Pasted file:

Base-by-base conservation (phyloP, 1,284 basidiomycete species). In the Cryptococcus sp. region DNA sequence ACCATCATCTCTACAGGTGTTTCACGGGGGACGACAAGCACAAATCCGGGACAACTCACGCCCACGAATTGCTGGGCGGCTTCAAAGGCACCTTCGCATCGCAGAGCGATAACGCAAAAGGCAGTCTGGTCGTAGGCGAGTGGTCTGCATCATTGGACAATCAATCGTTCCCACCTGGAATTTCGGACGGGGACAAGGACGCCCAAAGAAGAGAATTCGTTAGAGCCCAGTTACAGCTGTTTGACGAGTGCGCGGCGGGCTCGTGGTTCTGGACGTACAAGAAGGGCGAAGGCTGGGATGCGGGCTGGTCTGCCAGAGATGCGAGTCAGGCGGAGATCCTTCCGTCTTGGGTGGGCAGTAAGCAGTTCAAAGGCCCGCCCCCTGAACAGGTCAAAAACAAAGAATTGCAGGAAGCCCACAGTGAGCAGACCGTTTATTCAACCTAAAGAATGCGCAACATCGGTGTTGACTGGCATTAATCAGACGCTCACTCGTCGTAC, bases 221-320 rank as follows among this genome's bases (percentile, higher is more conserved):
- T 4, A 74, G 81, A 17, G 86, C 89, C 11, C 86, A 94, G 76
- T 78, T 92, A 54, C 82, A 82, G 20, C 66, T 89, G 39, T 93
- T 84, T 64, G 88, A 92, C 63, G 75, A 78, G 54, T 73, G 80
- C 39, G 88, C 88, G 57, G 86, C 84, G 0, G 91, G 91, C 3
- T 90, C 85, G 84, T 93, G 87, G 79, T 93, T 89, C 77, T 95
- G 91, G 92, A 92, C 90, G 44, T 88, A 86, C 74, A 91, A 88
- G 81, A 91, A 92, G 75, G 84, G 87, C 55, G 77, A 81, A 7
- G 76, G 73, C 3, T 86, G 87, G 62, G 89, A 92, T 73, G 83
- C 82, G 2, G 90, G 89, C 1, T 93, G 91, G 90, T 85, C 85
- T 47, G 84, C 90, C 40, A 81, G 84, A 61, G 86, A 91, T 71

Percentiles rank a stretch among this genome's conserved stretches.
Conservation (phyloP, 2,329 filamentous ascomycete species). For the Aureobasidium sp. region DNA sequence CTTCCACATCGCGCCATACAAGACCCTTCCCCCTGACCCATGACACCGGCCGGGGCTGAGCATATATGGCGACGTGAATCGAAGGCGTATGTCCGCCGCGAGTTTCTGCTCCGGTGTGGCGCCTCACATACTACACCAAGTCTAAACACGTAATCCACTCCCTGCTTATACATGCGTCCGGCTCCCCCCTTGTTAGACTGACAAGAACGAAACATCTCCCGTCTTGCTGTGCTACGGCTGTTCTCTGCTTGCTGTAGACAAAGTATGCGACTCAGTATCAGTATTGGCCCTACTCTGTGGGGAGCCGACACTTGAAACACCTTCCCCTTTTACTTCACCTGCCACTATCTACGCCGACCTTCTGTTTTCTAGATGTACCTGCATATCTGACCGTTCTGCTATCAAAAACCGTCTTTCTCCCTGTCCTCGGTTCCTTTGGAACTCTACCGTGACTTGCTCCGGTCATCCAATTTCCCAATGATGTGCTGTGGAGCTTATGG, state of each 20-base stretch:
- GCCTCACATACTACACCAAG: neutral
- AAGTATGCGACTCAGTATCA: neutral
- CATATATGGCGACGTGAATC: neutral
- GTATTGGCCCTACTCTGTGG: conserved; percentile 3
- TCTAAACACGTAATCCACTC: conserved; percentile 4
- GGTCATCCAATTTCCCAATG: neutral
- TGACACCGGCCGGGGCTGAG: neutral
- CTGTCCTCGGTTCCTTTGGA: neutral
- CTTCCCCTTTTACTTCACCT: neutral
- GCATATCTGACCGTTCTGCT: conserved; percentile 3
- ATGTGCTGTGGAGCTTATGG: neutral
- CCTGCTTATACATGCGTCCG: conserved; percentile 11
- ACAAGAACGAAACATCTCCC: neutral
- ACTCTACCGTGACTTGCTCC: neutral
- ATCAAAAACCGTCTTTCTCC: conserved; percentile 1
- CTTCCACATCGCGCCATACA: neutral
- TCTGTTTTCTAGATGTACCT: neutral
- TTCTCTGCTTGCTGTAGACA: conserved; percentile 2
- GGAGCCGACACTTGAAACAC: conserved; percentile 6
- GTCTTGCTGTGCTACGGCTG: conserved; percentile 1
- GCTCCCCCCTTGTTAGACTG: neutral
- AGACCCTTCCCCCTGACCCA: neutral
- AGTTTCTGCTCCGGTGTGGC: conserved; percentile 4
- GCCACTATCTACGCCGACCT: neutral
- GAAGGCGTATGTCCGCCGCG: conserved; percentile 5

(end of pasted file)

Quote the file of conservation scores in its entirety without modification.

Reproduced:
Base-by-base conservation (phyloP, 1,284 basidiomycete species). In the Cryptococcus sp. region DNA sequence ACCATCATCTCTACAGGTGTTTCACGGGGGACGACAAGCACAAATCCGGGACAACTCACGCCCACGAATTGCTGGGCGGCTTCAAAGGCACCTTCGCATCGCAGAGCGATAACGCAAAAGGCAGTCTGGTCGTAGGCGAGTGGTCTGCATCATTGGACAATCAATCGTTCCCACCTGGAATTTCGGACGGGGACAAGGACGCCCAAAGAAGAGAATTCGTTAGAGCCCAGTTACAGCTGTTTGACGAGTGCGCGGCGGGCTCGTGGTTCTGGACGTACAAGAAGGGCGAAGGCTGGGATGCGGGCTGGTCTGCCAGAGATGCGAGTCAGGCGGAGATCCTTCCGTCTTGGGTGGGCAGTAAGCAGTTCAAAGGCCCGCCCCCTGAACAGGTCAAAAACAAAGAATTGCAGGAAGCCCACAGTGAGCAGACCGTTTATTCAACCTAAAGAATGCGCAACATCGGTGTTGACTGGCATTAATCAGACGCTCACTCGTCGTAC, bases 221-320 rank as follows among this genome's bases (percentile, higher is more conserved):
- T 4, A 74, G 81, A 17, G 86, C 89, C 11, C 86, A 94, G 76
- T 78, T 92, A 54, C 82, A 82, G 20, C 66, T 89, G 39, T 93
- T 84, T 64, G 88, A 92, C 63, G 75, A 78, G 54, T 73, G 80
- C 39, G 88, C 88, G 57, G 86, C 84, G 0, G 91, G 91, C 3
- T 90, C 85, G 84, T 93, G 87, G 79, T 93, T 89, C 77, T 95
- G 91, G 92, A 92, C 90, G 44, T 88, A 86, C 74, A 91, A 88
- G 81, A 91, A 92, G 75, G 84, G 87, C 55, G 77, A 81, A 7
- G 76, G 73, C 3, T 86, G 87, G 62, G 89, A 92, T 73, G 83
- C 82, G 2, G 90, G 89, C 1, T 93, G 91, G 90, T 85, C 85
- T 47, G 84, C 90, C 40, A 81, G 84, A 61, G 86, A 91, T 71

Percentiles rank a stretch among this genome's conserved stretches.
Conservation (phyloP, 2,329 filamentous ascomycete species). For the Aureobasidium sp. region DNA sequence CTTCCACATCGCGCCATACAAGACCCTTCCCCCTGACCCATGACACCGGCCGGGGCTGAGCATATATGGCGACGTGAATCGAAGGCGTATGTCCGCCGCGAGTTTCTGCTCCGGTGTGGCGCCTCACATACTACACCAAGTCTAAACACGTAATCCACTCCCTGCTTATACATGCGTCCGGCTCCCCCCTTGTTAGACTGACAAGAACGAAACATCTCCCGTCTTGCTGTGCTACGGCTGTTCTCTGCTTGCTGTAGACAAAGTATGCGACTCAGTATCAGTATTGGCCCTACTCTGTGGGGAGCCGACACTTGAAACACCTTCCCCTTTTACTTCACCTGCCACTATCTACGCCGACCTTCTGTTTTCTAGATGTACCTGCATATCTGACCGTTCTGCTATCAAAAACCGTCTTTCTCCCTGTCCTCGGTTCCTTTGGAACTCTACCGTGACTTGCTCCGGTCATCCAATTTCCCAATGATGTGCTGTGGAGCTTATGG, state of each 20-base stretch:
- GCCTCACATACTACACCAAG: neutral
- AAGTATGCGACTCAGTATCA: neutral
- CATATATGGCGACGTGAATC: neutral
- GTATTGGCCCTACTCTGTGG: conserved; percentile 3
- TCTAAACACGTAATCCACTC: conserved; percentile 4
- GGTCATCCAATTTCCCAATG: neutral
- TGACACCGGCCGGGGCTGAG: neutral
- CTGTCCTCGGTTCCTTTGGA: neutral
- CTTCCCCTTTTACTTCACCT: neutral
- GCATATCTGACCGTTCTGCT: conserved; percentile 3
- ATGTGCTGTGGAGCTTATGG: neutral
- CCTGCTTATACATGCGTCCG: conserved; percentile 11
- ACAAGAACGAAACATCTCCC: neutral
- ACTCTACCGTGACTTGCTCC: neutral
- ATCAAAAACCGTCTTTCTCC: conserved; percentile 1
- CTTCCACATCGCGCCATACA: neutral
- TCTGTTTTCTAGATGTACCT: neutral
- TTCTCTGCTTGCTGTAGACA: conserved; percentile 2
- GGAGCCGACACTTGAAACAC: conserved; percentile 6
- GTCTTGCTGTGCTACGGCTG: conserved; percentile 1
- GCTCCCCCCTTGTTAGACTG: neutral
- AGACCCTTCCCCCTGACCCA: neutral
- AGTTTCTGCTCCGGTGTGGC: conserved; percentile 4
- GCCACTATCTACGCCGACCT: neutral
- GAAGGCGTATGTCCGCCGCG: conserved; percentile 5